San Diego's Finest Organic Coffee & Tea

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Sustainability

Wondering where all of your spent coffee grounds go?…

photo 1photo 2We met up with Beth, Joan, & Phillip at our partner farm, the Peace Garden, to get an official tour of where all of our used coffee grounds go!  The Peace Garden is located in between the 15 & the 805 freeways in an urban, repurposed area.  This group partners with a local church, Adams Avenue bike shop, and nearby schools to create this beautiful community space.photo 3photo 2One of our Bean Brain fans, Joan, approached Steve & Laurie about using our spent grounds for the community garden compost about a year ago.  She said that she previously was picking up from local coffee shop, Twiggs, but that she wished to collect organic grounds only so she made the switch to Virtuoso.  And we sure are happy she did!  We divert about 30 gallons of used coffee ground waste from our landfill and this beautiful garden is able to use them to make tasty, nutritious soil.photo 1Virtuoso Staffers, Vanessa & Amanda, visited the farm as they are our staff experts on the subject of farming and all things sustainable.  These girls had a blast learning about the garden’s permiculture, no till garden boxes, composting technique, heirloom varieties of crops, and tons more.photo 7photo 5photo 6Vanessa sits underneath a shady fortress that Philip built out of used bicycle rims, provided by Adams Ave Bike Shop.  Here, cucuzzas grow up these recycled trellises and provide a shady space for groups of kids to learn in the garden on a hot day. photo 4photo 3photo 8Beth tells us about her vision for the long term plans for the garden – a bigger worm composting faciliity, adding chickens to the mix, and an outdoor kitchen for community members to share garden grown meals.  She also invites bean brains and the rest of the community to join her on the first Friday of every month for a potluck with garden volunteers.photo 9photo 10Our coffee grounds go into this hot heap! THe grounds are mixed in with other organic materials to make a potion of nitrogen & carbon, steamed at a high of 120 degrees to create a nutrient rich soil additive.  All natural!photo 11Thanks Peace Garden!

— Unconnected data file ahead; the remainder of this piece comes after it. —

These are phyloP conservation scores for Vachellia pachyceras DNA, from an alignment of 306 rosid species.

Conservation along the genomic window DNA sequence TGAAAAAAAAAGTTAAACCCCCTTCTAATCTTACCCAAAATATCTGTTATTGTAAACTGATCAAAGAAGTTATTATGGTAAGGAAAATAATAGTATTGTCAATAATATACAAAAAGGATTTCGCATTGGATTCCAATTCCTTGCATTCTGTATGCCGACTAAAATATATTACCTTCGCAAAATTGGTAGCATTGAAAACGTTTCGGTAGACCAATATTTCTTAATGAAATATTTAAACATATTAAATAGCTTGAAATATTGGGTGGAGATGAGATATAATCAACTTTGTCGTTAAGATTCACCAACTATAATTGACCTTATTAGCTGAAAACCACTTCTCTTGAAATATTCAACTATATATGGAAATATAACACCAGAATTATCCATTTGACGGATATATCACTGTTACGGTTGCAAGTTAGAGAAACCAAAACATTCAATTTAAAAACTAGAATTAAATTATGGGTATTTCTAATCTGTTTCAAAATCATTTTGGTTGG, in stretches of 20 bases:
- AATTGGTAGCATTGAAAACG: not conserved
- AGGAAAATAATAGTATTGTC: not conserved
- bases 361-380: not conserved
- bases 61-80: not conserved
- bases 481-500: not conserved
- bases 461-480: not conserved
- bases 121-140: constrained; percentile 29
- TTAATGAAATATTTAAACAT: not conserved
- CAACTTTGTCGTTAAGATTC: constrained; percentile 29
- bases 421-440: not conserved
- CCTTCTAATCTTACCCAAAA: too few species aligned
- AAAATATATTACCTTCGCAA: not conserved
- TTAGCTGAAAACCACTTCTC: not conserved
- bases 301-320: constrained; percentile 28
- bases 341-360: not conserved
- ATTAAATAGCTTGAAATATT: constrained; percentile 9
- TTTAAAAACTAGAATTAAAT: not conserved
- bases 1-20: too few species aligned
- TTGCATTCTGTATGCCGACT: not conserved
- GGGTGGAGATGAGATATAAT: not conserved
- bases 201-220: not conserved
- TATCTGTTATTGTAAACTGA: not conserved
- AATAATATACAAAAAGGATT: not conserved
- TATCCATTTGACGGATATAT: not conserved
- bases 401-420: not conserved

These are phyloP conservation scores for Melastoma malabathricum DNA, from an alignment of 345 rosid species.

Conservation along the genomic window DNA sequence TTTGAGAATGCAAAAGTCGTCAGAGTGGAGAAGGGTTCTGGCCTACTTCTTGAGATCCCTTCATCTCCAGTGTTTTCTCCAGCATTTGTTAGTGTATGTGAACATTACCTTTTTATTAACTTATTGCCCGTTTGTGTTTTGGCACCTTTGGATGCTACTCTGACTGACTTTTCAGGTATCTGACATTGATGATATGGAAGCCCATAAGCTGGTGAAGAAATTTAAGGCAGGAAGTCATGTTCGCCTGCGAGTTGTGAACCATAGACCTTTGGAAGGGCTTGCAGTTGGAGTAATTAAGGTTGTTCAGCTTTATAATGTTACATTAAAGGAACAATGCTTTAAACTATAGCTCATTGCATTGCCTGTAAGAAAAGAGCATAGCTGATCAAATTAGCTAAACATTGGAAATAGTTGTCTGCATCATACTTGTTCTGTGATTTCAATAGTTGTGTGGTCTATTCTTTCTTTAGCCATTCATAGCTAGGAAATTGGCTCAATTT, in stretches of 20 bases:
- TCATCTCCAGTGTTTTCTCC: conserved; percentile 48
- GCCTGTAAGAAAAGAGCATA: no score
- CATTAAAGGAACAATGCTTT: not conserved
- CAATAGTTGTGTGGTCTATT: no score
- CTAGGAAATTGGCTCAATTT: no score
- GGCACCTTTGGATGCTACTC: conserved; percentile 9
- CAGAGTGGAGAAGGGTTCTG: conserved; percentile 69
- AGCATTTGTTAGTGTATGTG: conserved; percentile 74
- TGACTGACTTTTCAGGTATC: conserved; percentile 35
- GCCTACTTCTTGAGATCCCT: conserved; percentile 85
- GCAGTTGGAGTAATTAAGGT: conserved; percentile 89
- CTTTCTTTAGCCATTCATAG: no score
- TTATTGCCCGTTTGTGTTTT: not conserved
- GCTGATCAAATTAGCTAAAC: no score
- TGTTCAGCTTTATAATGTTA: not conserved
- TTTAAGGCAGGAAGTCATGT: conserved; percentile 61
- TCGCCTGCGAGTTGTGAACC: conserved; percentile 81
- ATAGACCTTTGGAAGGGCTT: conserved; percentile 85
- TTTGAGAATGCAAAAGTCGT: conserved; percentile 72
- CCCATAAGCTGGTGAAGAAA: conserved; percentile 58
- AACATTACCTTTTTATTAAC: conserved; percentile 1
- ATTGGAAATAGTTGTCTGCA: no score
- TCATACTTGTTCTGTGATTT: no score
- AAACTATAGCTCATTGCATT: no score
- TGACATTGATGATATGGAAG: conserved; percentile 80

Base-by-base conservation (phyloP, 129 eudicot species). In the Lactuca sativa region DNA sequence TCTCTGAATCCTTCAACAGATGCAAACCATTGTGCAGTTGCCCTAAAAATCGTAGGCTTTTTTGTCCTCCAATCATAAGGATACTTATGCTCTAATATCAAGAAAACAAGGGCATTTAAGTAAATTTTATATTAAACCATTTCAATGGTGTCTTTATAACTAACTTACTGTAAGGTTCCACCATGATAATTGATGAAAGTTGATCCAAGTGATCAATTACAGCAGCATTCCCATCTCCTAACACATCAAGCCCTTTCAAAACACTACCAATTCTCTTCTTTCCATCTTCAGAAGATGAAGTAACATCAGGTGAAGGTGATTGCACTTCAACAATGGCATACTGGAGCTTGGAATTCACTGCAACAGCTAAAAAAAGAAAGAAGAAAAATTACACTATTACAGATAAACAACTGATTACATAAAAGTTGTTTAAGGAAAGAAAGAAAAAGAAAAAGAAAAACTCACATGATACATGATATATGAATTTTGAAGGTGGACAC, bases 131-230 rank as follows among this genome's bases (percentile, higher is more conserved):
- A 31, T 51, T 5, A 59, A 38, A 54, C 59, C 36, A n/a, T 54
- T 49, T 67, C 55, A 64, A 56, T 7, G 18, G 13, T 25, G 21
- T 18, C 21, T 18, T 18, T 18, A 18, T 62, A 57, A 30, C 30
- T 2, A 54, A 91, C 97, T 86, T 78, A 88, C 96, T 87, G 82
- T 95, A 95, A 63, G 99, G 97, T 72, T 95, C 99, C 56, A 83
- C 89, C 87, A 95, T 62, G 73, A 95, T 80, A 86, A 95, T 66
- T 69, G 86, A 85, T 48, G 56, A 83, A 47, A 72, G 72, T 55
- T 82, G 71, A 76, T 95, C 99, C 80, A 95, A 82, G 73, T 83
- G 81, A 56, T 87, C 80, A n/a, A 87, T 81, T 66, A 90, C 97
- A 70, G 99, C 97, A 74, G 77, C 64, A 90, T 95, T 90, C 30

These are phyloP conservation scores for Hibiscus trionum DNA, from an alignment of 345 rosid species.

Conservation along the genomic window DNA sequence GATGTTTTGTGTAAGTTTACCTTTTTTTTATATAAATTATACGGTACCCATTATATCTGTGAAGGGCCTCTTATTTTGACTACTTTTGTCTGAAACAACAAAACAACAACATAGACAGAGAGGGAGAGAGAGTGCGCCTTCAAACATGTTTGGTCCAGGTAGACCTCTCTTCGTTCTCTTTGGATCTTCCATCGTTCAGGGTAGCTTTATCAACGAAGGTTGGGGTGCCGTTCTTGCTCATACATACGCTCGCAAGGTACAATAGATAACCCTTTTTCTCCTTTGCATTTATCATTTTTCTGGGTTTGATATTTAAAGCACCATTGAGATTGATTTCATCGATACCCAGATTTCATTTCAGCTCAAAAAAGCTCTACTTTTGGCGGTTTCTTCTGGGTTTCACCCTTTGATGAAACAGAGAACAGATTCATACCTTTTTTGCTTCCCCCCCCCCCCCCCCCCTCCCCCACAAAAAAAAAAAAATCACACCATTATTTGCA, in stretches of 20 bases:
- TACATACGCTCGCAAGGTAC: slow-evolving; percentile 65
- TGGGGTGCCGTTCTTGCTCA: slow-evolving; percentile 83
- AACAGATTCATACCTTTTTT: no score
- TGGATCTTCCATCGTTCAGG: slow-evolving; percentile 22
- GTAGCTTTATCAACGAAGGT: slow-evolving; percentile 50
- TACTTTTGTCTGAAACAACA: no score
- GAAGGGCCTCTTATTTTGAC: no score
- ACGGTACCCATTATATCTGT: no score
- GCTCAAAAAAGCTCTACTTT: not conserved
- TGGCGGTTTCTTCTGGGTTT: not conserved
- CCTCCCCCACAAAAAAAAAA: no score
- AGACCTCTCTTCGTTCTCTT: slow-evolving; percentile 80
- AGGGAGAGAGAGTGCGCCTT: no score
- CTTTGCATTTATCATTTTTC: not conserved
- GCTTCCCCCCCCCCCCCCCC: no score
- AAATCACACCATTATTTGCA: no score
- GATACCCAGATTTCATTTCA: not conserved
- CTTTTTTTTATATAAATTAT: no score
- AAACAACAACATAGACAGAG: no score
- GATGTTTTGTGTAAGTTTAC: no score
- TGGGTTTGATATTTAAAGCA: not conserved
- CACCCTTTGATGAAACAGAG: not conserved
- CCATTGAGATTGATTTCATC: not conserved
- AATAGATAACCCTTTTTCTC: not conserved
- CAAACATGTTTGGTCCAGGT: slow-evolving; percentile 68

Visit them at 3850 Westgate Place, San Diego, CA  92105 or at their website here.

 

 

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October is Fair Trade Month and we would like to celebrate by honoring our farmers from which we buy fair trade coffee!  Please look to the coffees with the Fair Trade symbol on our bags and support fair trade all month, and all year round!

Fair Trade  66 65 Coffee farmer

Fair Trade means buying commodities at a slightly higher rate per unit in order to provide a livable wage to producers.  In our case, this means paying more per pound of coffee beans to our fabulous farmers who work so hard to grow organically, harvested-with-love coffee beans.Fair Trade Map 2012

Your dollars are going to these countries…Guatemala, Honduras, Costa Rica, Peru, Brazil, Ethiopia, & Indonesia.  The extra money goes to creating schools, building hospitals, sponsoring new sustainable farming tools and techniques, etc.  Virtuoso purchased 75% of its beans this year through Fair Trade channels and hopes to continue the sustainability trend!

 

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Fair Trade Map 2012

Here at Virtuoso we take sustainability seriously – sustainability for the water, soil, wildlife, and people.  Which is why we don’t just stop at our mission of 100% Organic coffee beans; we source most of our coffee through fairly traded routes.  75% of our coffees we purchase come from certified fair trade farmers, which means that on top of the $2.00/lb extra we pay for our organic beans and organic practices, we pay even more on top of that to ensure our farmers are getting paid what they deserve.

Sustainability

 

Fair Trade Certified means that all the people in the supply chain for that product abide by strict regulations in regards to transparency and social justice.  Farmers need to earn a minimum livable wage for each pound of coffee they produce and export.  That means less middlemen and less money lost along the way back from developed country consumers to developing nations suppliers.

 

Coffee farmer

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